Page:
National Labor Relations Board issues final joint-employer rule
The National Labor Relations Board (NLRB) issued a final rule on Feb. 26, 2020, governing joint-employer status under the National Labor Relations Act. The new rule addresses joint-employer liability between a general contractor and their subcontractors.
On Sept. 13, 2018, the NLRB published its proposed rule for modifying the existing joint employer standard. An extensive notice and comment period followed, which yielded approximately 29,000 comments before the Jan. 28, 2019, deadline. Now, over a year after the comment period closed, the final rule is ready.
Under the existing standard, the NLRB would find an affiliated company to be a joint employer of another employer’s employees because the affiliated company possessed the authority to control those employees’ terms and conditions of employment, such as hiring, firing, discipline, supervision and direction.
Under the National Labor Relations Act, if two companies are deemed to be joint employers, both are required to bargain with the union that represents the jointly employed employees. They are also both potentially liable for each other’s unfair labor practices and are both subject to union actions, such as picketing in the case of labor disputes.
The new joint-employer rule
Under the final rule, a company is considered a joint employer of another company’s employees only if the two share or co-control the employees’ “essential terms and conditions of employment,” which are defined as wages, benefits, work hours, hiring, termination, discipline, supervision and direction. Unless this substantial, immediate and direct control exists, they are not considered joint employers.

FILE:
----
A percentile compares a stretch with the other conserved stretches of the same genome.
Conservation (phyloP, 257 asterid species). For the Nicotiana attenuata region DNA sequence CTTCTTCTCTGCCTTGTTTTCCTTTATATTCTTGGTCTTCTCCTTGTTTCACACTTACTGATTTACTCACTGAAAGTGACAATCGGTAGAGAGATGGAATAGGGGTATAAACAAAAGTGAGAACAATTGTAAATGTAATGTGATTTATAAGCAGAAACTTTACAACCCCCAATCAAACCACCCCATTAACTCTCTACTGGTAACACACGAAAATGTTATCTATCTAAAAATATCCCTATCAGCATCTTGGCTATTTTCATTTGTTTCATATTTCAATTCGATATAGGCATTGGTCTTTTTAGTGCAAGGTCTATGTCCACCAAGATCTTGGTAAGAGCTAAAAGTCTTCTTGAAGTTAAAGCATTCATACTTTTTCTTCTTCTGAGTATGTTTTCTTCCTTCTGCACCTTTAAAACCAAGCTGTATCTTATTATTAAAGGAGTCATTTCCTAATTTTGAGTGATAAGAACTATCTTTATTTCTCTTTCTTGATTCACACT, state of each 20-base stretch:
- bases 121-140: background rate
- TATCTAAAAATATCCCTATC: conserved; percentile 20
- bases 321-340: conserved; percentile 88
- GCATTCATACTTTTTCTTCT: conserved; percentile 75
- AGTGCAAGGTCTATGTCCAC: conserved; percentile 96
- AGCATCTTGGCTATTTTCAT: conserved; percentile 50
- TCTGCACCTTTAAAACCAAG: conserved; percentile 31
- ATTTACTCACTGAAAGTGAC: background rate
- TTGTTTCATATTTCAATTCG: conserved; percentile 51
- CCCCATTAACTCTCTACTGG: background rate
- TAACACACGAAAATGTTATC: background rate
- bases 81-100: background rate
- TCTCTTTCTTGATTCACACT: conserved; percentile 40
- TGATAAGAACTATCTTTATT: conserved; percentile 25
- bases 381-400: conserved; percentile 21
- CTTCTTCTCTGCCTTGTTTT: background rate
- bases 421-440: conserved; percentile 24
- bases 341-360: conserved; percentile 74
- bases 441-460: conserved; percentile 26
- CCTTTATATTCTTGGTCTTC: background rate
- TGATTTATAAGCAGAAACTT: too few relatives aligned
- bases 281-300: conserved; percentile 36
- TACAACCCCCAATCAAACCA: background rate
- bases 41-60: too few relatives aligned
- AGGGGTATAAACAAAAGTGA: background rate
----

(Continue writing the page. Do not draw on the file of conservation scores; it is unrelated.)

In announcing the final rule, NLRB Chairman John F. Ring stated, “This final rule gives our joint-employer standard the clarity, stability, and predictability that is essential to any successful labor-management relationship and vital to our national economy.” He added, “With the completion of today’s rule, employers will now have certainty in structuring their business relationships, employees will have a better understanding of their employment circumstances, and unions will have clarity regarding with whom they have a collective-bargaining relationship.”
View the full press release: NLRB Issues Joint-Employer Final Rule